With Help from Goodwill Industries, Lincoln Literacy Helps Refugees Get Jobs

Bari Akbar is one of many Kurds who, having suffered terrible persecution under the Iraqi regime of Saddam Hussein and travails in the aftermath of the regime’s collapse, found a new life as a refugee in America.

Bari and her husband were resettled in Illinois, but they moved to Lincoln to seek better opportunities. Bari came to learn English last September in Lincoln Literacy’s class at RoperElementary School, where her son Rashid is enrolled. Her English at that time was minimal, but she made one thing clear: “I need a job,” she told the staff.

Just before Thanksgiving, she got one. Bari is now working at Wal-Mart on South 27th. She says, “I learned a lot from Lincoln Literacy classes, like how to fill out an application form.”

Bari is continuing to study English in the meantime. Her instructor at Roper says she is is making definite progress. “She practices at home with her kids,” notes volunteer tutor Kelleen Browning. Bari has gone on to enroll in a second Lincoln Literacy class, on Thursday mornings at GraceLutheranChurch.

Financial support from Goodwill Industries Serving Southeast Nebraska helps to make these and more than 20 other classes available at no charge to refugees like Bari. Goodwill recently announced that it will continue to provide support throughout 2014.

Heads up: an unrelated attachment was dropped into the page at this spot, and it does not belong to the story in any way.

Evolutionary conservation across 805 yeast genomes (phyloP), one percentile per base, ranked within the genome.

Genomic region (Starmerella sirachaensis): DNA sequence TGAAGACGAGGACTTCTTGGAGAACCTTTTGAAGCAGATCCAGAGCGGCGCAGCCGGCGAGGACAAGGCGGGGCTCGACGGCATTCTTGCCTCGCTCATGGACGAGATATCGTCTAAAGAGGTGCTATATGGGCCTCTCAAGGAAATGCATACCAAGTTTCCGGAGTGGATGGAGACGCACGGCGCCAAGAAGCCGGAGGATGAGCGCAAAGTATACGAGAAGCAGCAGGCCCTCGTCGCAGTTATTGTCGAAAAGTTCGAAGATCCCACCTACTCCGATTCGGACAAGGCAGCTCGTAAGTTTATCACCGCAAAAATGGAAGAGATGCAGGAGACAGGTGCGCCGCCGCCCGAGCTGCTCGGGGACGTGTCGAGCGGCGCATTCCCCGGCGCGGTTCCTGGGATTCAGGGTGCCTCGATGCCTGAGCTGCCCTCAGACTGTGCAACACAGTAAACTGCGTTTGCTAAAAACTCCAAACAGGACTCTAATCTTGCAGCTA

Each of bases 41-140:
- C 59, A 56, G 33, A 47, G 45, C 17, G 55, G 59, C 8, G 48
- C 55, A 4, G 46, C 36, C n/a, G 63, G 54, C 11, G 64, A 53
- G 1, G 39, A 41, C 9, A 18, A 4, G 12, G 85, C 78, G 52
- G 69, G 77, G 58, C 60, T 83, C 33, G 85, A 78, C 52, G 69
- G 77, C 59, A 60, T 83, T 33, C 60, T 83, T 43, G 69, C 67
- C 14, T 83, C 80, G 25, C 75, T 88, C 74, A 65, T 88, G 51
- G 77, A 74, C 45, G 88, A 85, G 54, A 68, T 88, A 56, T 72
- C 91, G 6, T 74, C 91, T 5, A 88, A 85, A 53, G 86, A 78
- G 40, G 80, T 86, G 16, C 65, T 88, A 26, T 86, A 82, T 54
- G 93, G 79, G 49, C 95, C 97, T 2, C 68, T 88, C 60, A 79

“Lincoln Literacy is proud to have partnered with Goodwill over many years to help those in our community facing the greatest difficulties to become employed,” said Lincoln Literacy Executive Director Clayton Naff. “It is with immense gratitude that we accept this support.”

With help from Goodwill Industries Serving Southeast Nebraska, Lincoln Literacy assists not only refugees and immigrants but also homegrown Americans to gain skills they need to get jobs. Its volunteer tutors provide personalized instruction six days a week at locations across the city, weekdays, evenings and weekends. Staff provides training and materials, operates free van transportation, and offers free on-site childcare as well as literacy instruction for children of adult learners.

Lincoln Literacy is a community-based, volunteer-driven nonprofit organization. Contributions of viable items to Goodwill are tax-deductible and not only support Goodwill’s employment programs, but several other organizations such as Lincoln Literacy that complement Goodwill programs throughout the city.



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